Updated: August 25, 2021 7:56:00 pm
Carnivorous plants of utricularia janarthanamii species of bladderwort family that prey on insects have been found in the hilly Girnar forest near Junagadh city, according to a team of researchers of the Department of Life Sciences of the Bhakta Kavi Narsinh Mehta University (BKNMU), Junagadh.
The presence of these plants along with megafauna species such as Asiatic lions has been hailed by experts as a commendation of Girnar forest being a “healthy and functional ecosystem” as these plants do not thrive where pollution levels are high. These plants were recorded only in Maharashtra before this discovery.
Prof Milind Sardesai of the Department of Botany at Savitribai Phule Pune University who has done research on bladderworts, and confirmed the species identified by the Junagadh university, told The Indian Express, “Ecologically speaking, utricularias are found where pollution is less and indicate cleanliness of water. They are never found in polluted water. The presence of lions and these plants suggest that the forest is a healthy and functional ecosystem”.
A team led by Prof Suhas Vyas, head of the Department of Life Science of BKNMU, spotted plants of four species of utricularia genus a during a field survey in a radius of around one kilometre in Lal Dhori area of Girnar forest near Bhavnath Taleti, the foothills of Mount Girnar on the border of Girnar Wildlife Sanctuary in Junagadh on August 22 last year.
A detailed laboratory analysis and identification process has established that some of those plants are U. janarthanamii, the carnivorous plant species whose distribution was considered to be limited to Maharashtra only. This, the BKNMU team claims, is the first distributional record of this insectivorous plant anywhere in India outside Maharashtra.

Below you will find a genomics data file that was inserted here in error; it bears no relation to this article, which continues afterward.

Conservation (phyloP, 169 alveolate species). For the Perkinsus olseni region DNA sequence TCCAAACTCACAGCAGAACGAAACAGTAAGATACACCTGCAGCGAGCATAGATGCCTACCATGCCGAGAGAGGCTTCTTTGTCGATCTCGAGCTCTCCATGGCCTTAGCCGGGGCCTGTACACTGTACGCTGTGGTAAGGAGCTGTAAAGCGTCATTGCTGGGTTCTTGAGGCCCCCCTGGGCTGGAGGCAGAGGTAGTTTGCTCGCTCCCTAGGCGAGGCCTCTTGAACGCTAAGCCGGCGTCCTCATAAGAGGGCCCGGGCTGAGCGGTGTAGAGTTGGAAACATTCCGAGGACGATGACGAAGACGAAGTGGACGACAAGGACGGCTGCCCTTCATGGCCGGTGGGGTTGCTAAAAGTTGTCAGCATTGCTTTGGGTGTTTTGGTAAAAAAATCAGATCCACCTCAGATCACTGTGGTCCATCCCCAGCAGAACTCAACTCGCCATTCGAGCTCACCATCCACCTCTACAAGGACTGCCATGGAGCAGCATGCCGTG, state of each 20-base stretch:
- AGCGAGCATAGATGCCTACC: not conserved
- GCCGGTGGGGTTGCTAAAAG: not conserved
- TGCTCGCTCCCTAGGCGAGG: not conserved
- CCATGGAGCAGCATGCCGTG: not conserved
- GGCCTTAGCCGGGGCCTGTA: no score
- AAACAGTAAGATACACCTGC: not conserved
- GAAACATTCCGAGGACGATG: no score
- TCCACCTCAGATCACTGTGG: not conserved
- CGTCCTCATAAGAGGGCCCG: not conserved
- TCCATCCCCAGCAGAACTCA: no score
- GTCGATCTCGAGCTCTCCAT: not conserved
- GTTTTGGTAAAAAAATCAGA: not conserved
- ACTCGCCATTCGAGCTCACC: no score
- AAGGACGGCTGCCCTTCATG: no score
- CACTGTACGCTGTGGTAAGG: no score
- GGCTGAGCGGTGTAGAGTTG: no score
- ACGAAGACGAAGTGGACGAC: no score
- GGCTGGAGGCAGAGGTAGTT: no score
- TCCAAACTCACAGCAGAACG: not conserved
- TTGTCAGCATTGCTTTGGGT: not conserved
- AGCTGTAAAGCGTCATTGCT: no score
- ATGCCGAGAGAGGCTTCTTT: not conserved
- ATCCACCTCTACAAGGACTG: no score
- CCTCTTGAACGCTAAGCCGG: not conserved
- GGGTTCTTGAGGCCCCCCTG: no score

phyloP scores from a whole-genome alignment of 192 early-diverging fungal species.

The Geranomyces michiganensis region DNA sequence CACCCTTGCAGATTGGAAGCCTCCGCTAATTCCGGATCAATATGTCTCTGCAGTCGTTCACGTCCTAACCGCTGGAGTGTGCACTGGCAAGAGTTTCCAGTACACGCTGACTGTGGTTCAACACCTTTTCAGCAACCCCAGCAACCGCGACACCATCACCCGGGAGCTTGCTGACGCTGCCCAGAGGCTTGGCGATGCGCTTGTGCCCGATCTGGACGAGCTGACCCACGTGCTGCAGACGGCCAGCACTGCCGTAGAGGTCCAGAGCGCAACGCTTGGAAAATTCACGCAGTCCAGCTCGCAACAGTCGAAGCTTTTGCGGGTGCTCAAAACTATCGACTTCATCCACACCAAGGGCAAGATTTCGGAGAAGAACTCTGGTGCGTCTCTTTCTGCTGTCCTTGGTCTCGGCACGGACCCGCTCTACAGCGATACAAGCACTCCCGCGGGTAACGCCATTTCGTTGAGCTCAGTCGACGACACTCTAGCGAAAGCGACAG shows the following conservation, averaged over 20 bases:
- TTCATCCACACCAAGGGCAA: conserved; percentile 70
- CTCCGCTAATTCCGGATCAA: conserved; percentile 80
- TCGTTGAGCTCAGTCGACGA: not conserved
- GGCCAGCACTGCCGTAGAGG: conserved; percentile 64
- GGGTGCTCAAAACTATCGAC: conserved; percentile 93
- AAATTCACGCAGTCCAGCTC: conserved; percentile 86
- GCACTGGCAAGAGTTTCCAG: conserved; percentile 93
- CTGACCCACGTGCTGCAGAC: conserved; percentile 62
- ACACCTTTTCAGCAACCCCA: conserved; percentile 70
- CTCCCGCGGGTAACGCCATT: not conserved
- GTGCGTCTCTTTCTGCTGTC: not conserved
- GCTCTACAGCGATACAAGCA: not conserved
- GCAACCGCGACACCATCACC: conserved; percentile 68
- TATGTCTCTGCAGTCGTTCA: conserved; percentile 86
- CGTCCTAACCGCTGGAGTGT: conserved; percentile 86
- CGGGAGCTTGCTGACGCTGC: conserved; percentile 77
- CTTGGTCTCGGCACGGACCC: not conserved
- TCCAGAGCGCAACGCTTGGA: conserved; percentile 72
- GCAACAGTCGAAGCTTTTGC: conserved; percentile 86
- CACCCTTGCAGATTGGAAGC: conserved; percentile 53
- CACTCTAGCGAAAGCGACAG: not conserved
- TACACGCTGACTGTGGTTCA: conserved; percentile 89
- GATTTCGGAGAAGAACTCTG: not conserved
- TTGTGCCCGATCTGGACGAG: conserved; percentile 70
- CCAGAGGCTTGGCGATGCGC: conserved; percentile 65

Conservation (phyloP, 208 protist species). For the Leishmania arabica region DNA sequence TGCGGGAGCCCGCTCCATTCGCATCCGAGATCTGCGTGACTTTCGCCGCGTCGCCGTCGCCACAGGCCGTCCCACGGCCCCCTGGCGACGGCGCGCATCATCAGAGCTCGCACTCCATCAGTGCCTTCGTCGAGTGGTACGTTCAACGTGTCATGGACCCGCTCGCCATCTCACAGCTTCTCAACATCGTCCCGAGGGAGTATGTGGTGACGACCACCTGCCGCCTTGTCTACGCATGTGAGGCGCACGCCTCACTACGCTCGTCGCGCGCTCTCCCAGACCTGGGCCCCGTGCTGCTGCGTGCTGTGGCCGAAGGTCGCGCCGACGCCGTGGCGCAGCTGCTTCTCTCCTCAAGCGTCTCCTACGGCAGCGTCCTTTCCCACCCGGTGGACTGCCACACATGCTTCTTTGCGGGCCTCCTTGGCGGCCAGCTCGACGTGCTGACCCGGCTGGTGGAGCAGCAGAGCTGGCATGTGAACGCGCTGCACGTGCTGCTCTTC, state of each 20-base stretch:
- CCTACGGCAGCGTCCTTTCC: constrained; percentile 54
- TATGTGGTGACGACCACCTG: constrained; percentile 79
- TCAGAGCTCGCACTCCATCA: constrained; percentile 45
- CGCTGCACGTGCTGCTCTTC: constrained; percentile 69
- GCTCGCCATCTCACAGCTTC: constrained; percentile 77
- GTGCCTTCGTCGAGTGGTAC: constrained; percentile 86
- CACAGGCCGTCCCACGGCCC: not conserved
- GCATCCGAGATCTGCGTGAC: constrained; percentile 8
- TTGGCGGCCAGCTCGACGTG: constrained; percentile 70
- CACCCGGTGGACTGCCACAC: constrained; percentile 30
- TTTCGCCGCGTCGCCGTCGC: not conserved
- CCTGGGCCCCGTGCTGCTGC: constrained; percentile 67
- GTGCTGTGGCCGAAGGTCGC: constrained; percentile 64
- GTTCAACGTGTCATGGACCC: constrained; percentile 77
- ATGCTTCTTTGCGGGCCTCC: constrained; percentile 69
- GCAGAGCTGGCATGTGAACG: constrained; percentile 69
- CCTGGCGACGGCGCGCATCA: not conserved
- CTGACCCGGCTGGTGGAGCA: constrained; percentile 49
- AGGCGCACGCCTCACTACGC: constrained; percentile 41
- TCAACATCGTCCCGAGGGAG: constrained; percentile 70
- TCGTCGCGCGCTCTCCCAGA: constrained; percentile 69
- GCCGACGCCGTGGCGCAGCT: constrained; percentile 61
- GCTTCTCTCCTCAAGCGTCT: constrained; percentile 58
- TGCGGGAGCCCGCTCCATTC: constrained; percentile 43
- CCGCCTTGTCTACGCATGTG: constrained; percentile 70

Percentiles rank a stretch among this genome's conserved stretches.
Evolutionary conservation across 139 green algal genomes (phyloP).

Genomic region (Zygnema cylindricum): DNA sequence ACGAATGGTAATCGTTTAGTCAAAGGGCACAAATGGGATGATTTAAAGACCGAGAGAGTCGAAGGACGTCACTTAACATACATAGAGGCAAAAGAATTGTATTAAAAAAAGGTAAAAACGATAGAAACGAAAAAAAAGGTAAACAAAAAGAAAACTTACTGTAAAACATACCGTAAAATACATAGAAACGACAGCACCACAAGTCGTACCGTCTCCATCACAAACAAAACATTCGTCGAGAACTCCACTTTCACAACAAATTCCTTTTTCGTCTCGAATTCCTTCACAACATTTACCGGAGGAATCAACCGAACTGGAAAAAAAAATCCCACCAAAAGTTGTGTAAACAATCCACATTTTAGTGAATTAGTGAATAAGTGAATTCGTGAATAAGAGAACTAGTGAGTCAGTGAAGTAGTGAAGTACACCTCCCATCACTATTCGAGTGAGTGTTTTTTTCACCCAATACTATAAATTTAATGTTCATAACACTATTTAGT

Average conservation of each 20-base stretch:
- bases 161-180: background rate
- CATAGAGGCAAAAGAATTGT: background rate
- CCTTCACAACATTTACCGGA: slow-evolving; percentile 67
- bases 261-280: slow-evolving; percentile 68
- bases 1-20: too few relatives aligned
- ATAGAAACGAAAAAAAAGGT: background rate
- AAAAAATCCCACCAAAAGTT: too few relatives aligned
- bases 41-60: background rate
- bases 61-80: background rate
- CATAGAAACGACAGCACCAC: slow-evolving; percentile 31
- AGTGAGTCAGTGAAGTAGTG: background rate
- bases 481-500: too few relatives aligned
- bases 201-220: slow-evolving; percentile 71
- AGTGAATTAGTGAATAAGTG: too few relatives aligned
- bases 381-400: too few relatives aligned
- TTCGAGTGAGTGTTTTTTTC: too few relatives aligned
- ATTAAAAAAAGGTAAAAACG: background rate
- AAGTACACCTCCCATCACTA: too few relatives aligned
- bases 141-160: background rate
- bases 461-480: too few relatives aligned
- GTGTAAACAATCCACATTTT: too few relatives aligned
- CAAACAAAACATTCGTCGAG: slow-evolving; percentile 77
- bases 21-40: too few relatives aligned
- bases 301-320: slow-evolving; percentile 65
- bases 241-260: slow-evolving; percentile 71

The team also has PhD scholar Kamlesh Gadhvi, associate professors Sandip Gamit, who specialises in taxonomy, and Dushyant Dudhagra, all from the life sciences department of BKNMU as well as Dr Rashmi Yadav, an associate Prof at St Xavier’s College, Ahmedabad. They also identified three other plants — Utricularia reticulata, U. striatula and U. stellaris — all recorded in the state earlier.
Initially, they concluded that a bunch of plants on the surface of porous wet rocks at around 100 feet above mean sea level belonged to an uncertain species of bladderwort. After DNA sequencing and matching the sequencing results with the existing databases of molecular biology, the specimens were confirmed to be of U. janarthanamii, adding one more species to the floral diversity of Girnar forest, which is home to 56 Asiatic lions.
“This is a very exciting discovery. The plants are tiny but play an important role in local ecology and food-chain in that ecology. They prey on small insects and keep their population in check,” said Prof Vyas, adding that U. janarthanamii is the eighth species of carnivorous plants to be recorded in Gujarat.
The state’s floral diversity records so far include bladderwort species like U. arcuata U. aurea, U. caerulea, U. gibba subspecies exoleta, U. reticulata, U. stellaris. and U. striatula. They mostly occur in forests in Dangs and along the Gujarat-Maharashtra border as well as in Saurashtra, Vyas said.
The team sent specimens to a reputed biotechnology institute in southern India for its DNA analysis and fed the results in the database of a portal, which is a reputed repository of molecular biology information. Specimens were also sent to Prof Milind Sardesai for identification and confirmation of the species.
“With the help of the portal, we could ascertain that there were previously recorded three species of bladderworts in Junagadh but the sequence we had fed was of the fourth species that was not recorded in Gujarat before,” Prof Vyas told The Indian Express.
“While genetic evaluation confirmed it to be U. janarthanamii, for further proof, we sent specimens to Prof Sardesai who also identified it as U. janarthanamii and said that this plant has not been recorded anywhere outside Maharashtra at least in the past 100 years,” Prof Vyas added.